Dr Sam Wass, last author on the study, said: "We don't know what it is, yet, that causes this synchronous brain activity. We're certainly not claiming to have discovered telepathy! In this study, we were looking at whether infants can synchronise their brains to someone else, just as adults can. And we were also trying to figure out what gives rise to the synchrony.

 

"Our findings suggested eye gaze and vocalisations may both, somehow, play a role. But the brain synchrony we were observing was at such high time-scales -- of three to nine oscillations per second -- that we still need to figure out how exactly eye gaze and vocalisations create it."

https://www.sciencedaily.com/releases/2017/11/171129104230.htm

Brains of children with a better physical fitness possess a greater volume of gray matter

November 22, 2017

Science Daily/University of Granada

Physical fitness in children may affect their brain structure, which in turn may have an influence on their academic performance, new research indicates.

 

Researchers from the University of Granada (UGR) have proven, for the first time in history, that physical fitness in children may affect their brain structure, which in turn may have an influence on their academic performance.

 

More specifically, the researchers have confirmed that physical fitness in children (especially aerobic capacity and motor ability) is associated with a greater volume of gray matter in several cortical and subcortical brain regions.

 

In particular, aerobic capacity has been associated with greater gray matter volume in frontal regions (premotor cortex and supplementary motor cortex), subcortical regions (hippocampus and caudate nucleus), temporal regions (inferior temporal gyrus and parahippocampal gyrus) and the calcarine cortex. All of those regions are important for the executive function as well as for learning, motor and visual processes.

 

This study has been published in the Neuroimage journal and is part of the ActiveBrains project, which is a randomized clinical trial involving more than 100 overweight/obese children led by Francisco B. Ortega. Said project is being carried out mainly at the University of Granada's Sport and Health Institute (IMUDS, from its abbreviation in Spanish) and the Mind, Brain and Behavior Research Center (CIMCYC).

 

"Our work aims at answering questions such as whether the brain of children with better physical fitness is different from that of children with worse physical fitness and if this affects their academic performance," Ortega explains.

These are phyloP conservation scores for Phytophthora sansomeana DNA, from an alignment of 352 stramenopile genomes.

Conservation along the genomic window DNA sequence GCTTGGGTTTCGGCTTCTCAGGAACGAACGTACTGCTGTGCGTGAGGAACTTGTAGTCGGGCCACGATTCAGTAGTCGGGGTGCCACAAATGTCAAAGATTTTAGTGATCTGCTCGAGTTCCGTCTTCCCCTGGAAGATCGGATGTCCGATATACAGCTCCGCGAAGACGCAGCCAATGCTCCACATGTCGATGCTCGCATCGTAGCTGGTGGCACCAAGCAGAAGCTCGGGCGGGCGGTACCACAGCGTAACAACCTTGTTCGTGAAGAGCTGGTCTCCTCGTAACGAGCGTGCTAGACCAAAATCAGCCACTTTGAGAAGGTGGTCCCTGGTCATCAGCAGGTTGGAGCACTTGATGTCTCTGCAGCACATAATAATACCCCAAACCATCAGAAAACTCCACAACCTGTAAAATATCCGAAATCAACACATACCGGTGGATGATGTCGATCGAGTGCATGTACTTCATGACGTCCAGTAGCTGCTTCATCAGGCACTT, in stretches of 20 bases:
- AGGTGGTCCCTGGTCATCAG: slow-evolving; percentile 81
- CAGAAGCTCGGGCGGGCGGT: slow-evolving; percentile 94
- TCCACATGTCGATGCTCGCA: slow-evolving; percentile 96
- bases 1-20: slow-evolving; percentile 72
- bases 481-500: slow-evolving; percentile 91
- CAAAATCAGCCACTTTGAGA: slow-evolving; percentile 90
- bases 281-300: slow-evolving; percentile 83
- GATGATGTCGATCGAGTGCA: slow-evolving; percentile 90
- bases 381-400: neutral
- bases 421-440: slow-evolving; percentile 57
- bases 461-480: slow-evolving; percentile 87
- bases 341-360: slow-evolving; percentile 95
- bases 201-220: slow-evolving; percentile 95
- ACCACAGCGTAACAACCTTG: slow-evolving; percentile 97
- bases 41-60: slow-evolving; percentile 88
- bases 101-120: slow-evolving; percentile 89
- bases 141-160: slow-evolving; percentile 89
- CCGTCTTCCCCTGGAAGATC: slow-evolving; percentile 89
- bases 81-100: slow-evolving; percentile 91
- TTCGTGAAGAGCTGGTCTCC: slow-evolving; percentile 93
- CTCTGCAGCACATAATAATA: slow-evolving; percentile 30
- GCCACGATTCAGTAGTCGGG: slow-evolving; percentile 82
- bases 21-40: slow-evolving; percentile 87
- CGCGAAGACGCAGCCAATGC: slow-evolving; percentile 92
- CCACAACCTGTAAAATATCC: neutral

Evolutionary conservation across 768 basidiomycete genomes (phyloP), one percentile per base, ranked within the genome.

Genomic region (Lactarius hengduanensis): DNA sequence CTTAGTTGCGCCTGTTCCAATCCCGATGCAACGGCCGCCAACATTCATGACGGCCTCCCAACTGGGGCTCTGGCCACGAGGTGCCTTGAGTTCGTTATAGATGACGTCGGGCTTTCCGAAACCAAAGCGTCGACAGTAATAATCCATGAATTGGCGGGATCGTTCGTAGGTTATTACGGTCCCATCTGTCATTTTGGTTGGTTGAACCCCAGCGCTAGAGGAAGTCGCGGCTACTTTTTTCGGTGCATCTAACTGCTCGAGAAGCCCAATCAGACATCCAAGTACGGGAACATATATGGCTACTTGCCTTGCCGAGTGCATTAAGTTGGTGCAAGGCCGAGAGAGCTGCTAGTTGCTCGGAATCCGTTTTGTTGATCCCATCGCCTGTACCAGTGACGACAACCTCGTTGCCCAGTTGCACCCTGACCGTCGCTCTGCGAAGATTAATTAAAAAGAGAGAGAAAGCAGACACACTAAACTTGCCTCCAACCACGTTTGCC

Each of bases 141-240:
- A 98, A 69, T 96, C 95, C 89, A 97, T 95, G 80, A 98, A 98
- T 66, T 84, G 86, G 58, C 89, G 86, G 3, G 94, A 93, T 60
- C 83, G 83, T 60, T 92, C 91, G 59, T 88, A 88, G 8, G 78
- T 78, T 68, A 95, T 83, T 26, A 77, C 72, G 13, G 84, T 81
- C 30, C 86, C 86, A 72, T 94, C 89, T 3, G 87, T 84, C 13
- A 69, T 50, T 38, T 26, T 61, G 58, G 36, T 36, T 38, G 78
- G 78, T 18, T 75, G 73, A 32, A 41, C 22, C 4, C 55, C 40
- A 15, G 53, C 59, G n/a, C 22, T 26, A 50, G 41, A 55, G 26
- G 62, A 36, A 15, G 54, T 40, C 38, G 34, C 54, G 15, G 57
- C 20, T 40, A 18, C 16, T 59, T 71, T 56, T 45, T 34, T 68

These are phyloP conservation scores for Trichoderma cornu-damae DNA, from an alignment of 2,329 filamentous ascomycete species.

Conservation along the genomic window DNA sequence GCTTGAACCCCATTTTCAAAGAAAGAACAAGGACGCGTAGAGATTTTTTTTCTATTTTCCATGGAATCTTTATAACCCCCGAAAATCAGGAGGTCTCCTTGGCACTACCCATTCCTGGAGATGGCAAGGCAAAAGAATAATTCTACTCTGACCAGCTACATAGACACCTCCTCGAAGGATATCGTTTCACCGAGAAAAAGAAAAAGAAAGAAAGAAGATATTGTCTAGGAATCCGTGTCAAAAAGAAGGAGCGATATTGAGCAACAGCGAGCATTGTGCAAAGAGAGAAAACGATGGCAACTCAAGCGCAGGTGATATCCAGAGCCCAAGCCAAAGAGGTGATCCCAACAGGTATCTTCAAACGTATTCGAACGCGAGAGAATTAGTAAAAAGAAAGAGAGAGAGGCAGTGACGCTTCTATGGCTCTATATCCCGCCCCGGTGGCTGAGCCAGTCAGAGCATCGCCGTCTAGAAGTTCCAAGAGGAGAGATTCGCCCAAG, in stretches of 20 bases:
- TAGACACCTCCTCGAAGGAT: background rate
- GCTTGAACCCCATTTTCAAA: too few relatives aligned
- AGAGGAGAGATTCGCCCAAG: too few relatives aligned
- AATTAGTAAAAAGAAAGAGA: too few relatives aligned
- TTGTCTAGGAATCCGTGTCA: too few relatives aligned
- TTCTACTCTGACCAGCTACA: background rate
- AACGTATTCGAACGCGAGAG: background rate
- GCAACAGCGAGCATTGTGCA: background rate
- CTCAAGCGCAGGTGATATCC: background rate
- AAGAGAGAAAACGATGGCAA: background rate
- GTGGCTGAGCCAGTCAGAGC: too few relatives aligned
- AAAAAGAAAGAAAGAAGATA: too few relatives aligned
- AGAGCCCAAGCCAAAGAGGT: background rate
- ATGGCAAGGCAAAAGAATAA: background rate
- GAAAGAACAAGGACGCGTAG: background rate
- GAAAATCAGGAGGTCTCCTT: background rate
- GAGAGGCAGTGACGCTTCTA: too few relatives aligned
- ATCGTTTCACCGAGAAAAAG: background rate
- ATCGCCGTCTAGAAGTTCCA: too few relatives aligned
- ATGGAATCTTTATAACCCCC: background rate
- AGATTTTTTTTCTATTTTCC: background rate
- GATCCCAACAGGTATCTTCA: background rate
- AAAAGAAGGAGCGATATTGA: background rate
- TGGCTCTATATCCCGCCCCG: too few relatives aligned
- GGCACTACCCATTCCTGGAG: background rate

"The answer is short and forceful: yes, physical fitness in children is linked in a direct way to important brain structure differences, and such differences are reflected in the children's academic performance."

 

Besides, the UGR research associates motor ability with a greater gray matter volume in two regions essential for language processing and reading: the inferior frontal gyrus and the superior temporal gyrus. However, muscular strength didn't showed any independent association with gray matter volume in any brain region.

 

According to Irene Esteban-Cornejo, postdoctoral researcher at the University of Granada and main author of this paper, gray matter volume in the cortical and subcortical regions influenced by physical fitness improves in turn the children's academic performance.

 

Moreover, "physical fitness is a factor that can be modified through physical exercise, and combining exercises that improve the aerobic capacity and the motor ability would be an effective approach to stimulate brain development and academic performance in overweight/obese children."

 

This scientific paper means an important contribution to human knowledge which should be taken into account by educational and public health institutions.

 

"We appeal both to politicians, who make educational laws that are increasingly more focused on instrumental subjects, and to teachers, who are the final link in the chain and teach Physical Education day after day. School is the only entity that gathers every children in a mandatory way for a period of at least 10 years, and as such, it's the ideal context for applying such recommendations," note the researchers.

 

In their own words, the authors of this study are "at the disposal of educational and public health institutions for talking about possible measures and putting them into action."

https://www.sciencedaily.com/releases/2017/11/171122093024.htm

A walk at the mall or the park? New study shows, for moms and daughters, a walk in the park is best

November 17, 2017

Science Daily/University of Illinois College of Agricultural, Consumer and Environmental Sciences

A family studies researchers believed that if the attention restoration theory, which describes how interaction with natural environments can reduce mental fatigue and restore attention, worked for individuals it might also work for families to help facilitate more positive family interactions and family cohesion. They tested their theory by looking at sets of moms and daughters who were asked to take a walk together in nature and a walk in a mall.

 

Spending time together with family may help strengthen the family bond, but new research from the University of Illinois shows that specifically spending time outside in nature -- even just a 20-minute walk -- together can help family members get along even better.